Transportation Engineers Career
Develop plans for surface transportation projects, according to established engineering standards and state or federal construction policy. Prepare designs, specifications, or estimates for transportation facilities. Plan modifications of existing streets, highways, or freeways to improve traffic flow.
What Job Titles Transportation Engineers Might Have
- Project Manager
- Traffic Operations Engineer
- Transportation Engineer
What Transportation Engineers Do
- Design or prepare plans for new transportation systems or parts of systems, such as airports, commuter trains, highways, streets, bridges, drainage structures, or roadway lighting.
- Investigate traffic problems and recommend methods to improve traffic flow or safety.
- Check construction plans, design calculations, or cost estimations to ensure completeness, accuracy, or conformity to engineering standards or practices.
- Prepare administrative, technical, or statistical reports on traffic-operation matters, such as accidents, safety measures, or pedestrian volume or practices.
- Prepare project budgets, schedules, or specifications for labor or materials.
- Evaluate traffic control devices or lighting systems to determine need for modification or expansion.
- Evaluate transportation systems or traffic control devices or lighting systems to determine need for modification or expansion.
- Estimate transportation project costs.
- Model transportation scenarios to evaluate the impacts of activities such as new development or to identify possible solutions to transportation problems.
- Confer with contractors, utility companies, or government agencies to discuss plans, specifications, or work schedules.
- Plan alteration or modification of existing transportation structures to improve safety or function.
- Participate in contract bidding, negotiation, or administration.
- Review development plans to determine potential traffic impact.
- Inspect completed transportation projects to ensure safety or compliance with applicable standards or regulations.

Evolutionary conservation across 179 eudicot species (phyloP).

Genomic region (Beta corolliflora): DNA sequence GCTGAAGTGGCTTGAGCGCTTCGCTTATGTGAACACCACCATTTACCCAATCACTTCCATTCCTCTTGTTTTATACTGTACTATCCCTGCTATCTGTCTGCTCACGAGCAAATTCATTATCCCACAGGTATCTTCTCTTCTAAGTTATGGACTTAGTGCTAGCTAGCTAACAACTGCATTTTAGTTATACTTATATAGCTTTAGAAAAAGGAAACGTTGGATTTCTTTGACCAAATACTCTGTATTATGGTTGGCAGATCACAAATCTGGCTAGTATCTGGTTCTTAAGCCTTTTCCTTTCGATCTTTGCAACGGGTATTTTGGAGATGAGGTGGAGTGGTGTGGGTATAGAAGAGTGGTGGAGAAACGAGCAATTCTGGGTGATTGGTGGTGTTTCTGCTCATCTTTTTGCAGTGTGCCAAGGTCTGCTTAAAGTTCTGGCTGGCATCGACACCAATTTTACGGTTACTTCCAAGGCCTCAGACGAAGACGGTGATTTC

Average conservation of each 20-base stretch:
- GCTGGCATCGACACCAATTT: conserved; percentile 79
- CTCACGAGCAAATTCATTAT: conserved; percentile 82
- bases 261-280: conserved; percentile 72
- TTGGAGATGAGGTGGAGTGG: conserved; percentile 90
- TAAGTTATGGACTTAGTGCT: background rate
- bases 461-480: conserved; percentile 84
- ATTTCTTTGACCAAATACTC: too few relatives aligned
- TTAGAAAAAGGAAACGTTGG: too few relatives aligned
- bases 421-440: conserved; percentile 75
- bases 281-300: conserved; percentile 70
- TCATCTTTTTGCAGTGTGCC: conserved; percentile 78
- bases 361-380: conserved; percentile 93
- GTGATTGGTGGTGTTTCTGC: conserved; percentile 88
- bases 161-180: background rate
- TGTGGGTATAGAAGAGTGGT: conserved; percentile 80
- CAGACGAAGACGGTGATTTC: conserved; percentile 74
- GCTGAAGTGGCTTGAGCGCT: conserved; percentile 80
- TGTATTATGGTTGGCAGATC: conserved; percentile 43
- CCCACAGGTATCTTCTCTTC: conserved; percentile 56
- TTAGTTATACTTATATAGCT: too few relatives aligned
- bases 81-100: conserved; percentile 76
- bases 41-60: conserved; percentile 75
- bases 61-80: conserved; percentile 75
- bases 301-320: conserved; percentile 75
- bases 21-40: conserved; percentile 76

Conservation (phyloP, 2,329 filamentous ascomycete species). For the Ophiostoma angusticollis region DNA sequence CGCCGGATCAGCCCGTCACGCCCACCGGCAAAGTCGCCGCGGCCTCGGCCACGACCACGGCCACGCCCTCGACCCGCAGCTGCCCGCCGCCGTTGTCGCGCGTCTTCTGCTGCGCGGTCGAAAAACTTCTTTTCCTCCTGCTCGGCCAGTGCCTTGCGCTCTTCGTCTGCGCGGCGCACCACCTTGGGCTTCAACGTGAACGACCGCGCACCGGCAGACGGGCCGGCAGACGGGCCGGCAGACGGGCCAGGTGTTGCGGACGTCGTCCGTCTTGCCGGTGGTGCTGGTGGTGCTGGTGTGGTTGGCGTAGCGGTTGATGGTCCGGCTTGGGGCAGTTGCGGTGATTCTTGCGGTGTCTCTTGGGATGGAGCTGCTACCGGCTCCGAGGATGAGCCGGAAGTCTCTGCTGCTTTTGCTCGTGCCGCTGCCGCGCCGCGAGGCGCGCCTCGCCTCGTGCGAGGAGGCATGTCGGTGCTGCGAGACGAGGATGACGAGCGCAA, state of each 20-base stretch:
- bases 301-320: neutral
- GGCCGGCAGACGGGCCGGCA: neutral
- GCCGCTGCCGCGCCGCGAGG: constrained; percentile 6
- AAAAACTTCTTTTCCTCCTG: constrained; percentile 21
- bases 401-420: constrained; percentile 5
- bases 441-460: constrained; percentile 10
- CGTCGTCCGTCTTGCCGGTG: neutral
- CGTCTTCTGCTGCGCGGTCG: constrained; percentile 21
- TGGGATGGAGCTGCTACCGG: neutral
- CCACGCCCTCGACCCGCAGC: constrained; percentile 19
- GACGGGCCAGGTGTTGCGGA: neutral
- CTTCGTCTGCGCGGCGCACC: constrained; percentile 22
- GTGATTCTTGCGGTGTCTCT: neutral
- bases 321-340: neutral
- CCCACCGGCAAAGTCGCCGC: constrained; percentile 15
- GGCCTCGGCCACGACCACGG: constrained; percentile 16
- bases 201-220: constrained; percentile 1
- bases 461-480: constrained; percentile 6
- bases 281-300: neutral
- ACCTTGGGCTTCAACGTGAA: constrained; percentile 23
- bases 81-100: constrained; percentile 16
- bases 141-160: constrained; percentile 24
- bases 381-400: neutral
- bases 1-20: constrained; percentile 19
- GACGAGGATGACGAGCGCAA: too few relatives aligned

- Present data, maps, or other information at construction-related public hearings or meetings.
- Analyze environmental impact statements for transportation projects.
- Prepare final project layout drawings that include details such as stress calculations.
- Supervise the maintenance or repair of transportation systems or system components.
What Transportation Engineers Should Be Good At
- Oral Comprehension - The ability to listen to and understand information and ideas presented through spoken words and sentences.
- Written Comprehension - The ability to read and understand information and ideas presented in writing.
- Problem Sensitivity - The ability to tell when something is wrong or is likely to go wrong. It does not involve solving the problem, only recognizing there is a problem.
- Deductive Reasoning - The ability to apply general rules to specific problems to produce answers that make sense.
- Information Ordering - The ability to arrange things or actions in a certain order or pattern according to a specific rule or set of rules (e.g., patterns of numbers, letters, words, pictures, mathematical operations).
- Oral Expression - The ability to communicate information and ideas in speaking so others will understand.
- Inductive Reasoning - The ability to combine pieces of information to form general rules or conclusions (includes finding a relationship among seemingly unrelated events).
- Mathematical Reasoning - The ability to choose the right mathematical methods or formulas to solve a problem.